Pamela Z's Home Page | Pamela Z Press index | contact

The Village VOICE

June 2, 1998

Gang Bang
Bang on a Can All-Stars: Knitting Factory

the village VOICE

By Kyle Gann


The Bang on a Can festival began in 1986-87, the year I joined the Voice, and I guess it says somcthing about how much weÕve both aged that they opted not to give a marathon this year and I was happy not to sit through one. Instead, they distilled their offerings into one six work concert and, by biting off less than they might have chewed, presented onc of their most compelling events ever. The intcndcd highlights were the results of their "People's Commissioning Fund" whereby curators Julia Wolfe, Michael Gordon, and David Lang use the money you donate to commission new works for their ensemble, the Bang on a Can All-Stars. As clarinetist Evan Ziporyn said in introducing the concert, this puts the power to commission in the hands of the people. Well not exaaactly, because Wolfe, Gordon, and Lang still choose the actual composers, but I'll concede that by bypassing major institutions they open up the field to some rabble-rousing newcomers who otherw ise might get zilch.

Not true of Bay Area electronic pertormance artist Pamela Z, however. She came to her BOAC commission fresh from having won the highly selective and quite lucrative Herb A1pert Award. One danger of commissioning ensemble works from do-it-yourself Downtowners like Z is that it might invoke the Peter Principle: composer of perfectly nice electrosongs finds her level of incompetence in trying to orchestrate for chamber group. But Z can keep, searching for her incompetence level, for her The Schmetterling drew from the All-Stars a cheery texture of ostinatos as charming, and whimsica1 as her solo songs. As the gang plunked away at bouncing melodies, Z described an insect called the Schmetterling (German for butterfly, but more evocative if you didnÕt know that), easily mistaken for a flower. Having caught one one day, she crooned, she accidentally gasped and breathed it into her lungs, from whence it eventually escaped, and the song was over.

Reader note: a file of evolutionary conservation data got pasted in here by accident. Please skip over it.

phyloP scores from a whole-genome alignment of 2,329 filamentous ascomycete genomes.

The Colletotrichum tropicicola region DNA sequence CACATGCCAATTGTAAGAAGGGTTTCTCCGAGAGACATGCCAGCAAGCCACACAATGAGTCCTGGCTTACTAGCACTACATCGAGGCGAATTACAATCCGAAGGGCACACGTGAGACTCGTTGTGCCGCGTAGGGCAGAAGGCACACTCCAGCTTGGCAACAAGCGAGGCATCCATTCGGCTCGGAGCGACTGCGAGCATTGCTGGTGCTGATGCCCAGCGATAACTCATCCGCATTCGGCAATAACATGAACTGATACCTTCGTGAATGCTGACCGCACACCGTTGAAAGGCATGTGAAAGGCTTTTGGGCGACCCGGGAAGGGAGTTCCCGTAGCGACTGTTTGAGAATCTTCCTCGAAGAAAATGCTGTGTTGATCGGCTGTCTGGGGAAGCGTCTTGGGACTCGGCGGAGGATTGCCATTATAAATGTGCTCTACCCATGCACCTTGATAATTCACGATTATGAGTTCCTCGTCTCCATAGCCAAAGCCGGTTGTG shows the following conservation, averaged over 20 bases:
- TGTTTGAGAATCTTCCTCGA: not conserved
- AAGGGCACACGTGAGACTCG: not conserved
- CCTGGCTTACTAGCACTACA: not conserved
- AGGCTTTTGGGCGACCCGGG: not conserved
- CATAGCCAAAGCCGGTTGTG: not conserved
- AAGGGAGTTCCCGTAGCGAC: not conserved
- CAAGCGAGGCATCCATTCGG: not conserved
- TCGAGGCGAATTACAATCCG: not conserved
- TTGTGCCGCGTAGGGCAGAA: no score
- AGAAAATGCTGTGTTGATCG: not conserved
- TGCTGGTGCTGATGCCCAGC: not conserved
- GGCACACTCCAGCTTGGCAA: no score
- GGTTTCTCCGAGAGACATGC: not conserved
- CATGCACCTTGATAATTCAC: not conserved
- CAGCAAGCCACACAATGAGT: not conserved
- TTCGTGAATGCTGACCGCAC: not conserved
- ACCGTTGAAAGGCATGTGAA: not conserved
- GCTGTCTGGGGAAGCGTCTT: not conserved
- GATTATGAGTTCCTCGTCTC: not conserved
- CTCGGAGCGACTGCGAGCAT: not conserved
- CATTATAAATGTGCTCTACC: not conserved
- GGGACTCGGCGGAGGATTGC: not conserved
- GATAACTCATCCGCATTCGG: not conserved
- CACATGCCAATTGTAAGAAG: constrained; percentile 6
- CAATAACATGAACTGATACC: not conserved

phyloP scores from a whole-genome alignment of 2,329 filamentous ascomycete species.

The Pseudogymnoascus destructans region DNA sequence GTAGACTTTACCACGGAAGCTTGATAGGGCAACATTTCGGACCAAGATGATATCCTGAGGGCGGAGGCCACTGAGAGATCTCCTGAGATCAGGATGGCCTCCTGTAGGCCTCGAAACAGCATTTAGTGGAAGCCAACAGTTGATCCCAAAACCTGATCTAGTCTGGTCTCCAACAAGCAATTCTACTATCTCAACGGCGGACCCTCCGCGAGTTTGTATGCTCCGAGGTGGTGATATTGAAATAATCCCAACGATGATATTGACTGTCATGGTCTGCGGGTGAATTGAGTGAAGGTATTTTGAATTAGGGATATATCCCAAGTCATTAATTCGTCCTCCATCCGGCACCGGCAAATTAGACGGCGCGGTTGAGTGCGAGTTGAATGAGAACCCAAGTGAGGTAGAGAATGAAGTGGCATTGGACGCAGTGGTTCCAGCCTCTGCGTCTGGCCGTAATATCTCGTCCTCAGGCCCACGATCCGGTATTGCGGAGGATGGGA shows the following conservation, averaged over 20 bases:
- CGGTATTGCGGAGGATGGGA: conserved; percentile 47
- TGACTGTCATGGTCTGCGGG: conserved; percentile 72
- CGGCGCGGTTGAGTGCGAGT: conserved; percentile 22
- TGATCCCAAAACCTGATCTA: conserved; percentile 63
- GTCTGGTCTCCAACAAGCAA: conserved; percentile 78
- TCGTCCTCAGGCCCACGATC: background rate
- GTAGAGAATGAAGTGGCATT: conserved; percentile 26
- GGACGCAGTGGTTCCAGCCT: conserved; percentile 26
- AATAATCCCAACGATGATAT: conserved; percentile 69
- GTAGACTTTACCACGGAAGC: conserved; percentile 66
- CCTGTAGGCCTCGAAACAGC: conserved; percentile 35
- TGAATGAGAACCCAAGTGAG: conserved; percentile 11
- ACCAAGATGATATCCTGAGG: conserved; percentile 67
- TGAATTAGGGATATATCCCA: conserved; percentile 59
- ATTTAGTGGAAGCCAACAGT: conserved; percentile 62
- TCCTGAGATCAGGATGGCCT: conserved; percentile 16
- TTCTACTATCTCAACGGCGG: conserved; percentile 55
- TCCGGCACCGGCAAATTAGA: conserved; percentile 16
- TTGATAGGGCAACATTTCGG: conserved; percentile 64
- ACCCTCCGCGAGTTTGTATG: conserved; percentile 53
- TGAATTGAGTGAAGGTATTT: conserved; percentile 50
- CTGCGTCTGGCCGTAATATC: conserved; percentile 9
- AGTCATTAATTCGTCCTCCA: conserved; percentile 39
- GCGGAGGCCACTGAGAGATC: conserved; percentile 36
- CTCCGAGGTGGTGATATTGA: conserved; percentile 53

Another composer the Peter Principle could have tripped up and didn't was Phil Kline, although his piece wasn't one of the new commissions. As IÕve often detailed, Kline usually works with boomboxes either recording each other or moving through space to create amazing textures. In Esquisite Corpses, though, he had the All-Stars playing in sync with a taped background of bell sounds increasing in richness and complexity. The postminimalist patterns on guitar, bass, piano, and so on were vigorous and catchy, eventually enlivened by Steven SchickÕs rock drumming. But the most gorgeous moments, with an effect like the heavens opening up, were when the ensemble slowly faded out and the taped bells, hitherto all but drowned out emerged ringing in bright, sensuous cacophony. Kline has proved once and for all that he is a major new composer. Other pieces, if less ecstatic, were still rich. Among the commissions, Dan PlonseyÕs The Plonsey Episodes was chaotically comical, fusing pop and neoclassic elements in a riotous satire. I loved the opening of Virgil Moorefield's Arrival of the Crows, in which the players sustained growling tones that throbbed like the beating effects in an Alvin Lucier close-frequencyexperiment. Other works I've reviewed the All-Stars playing before including Nick Didkovsky's AmaliaÕs Secret and Glenn Branca's densely microtonal Movement Within, were performed with a gutsy panache that showed how solidly the.All-Stars have matured as an ensemble. Marathon again next year? Maybe, but these small, concentrated doses are filling enough.


Pamela Z's Home Page | Pamela Z Press index | contact


updated 2/8/09 3:17 PM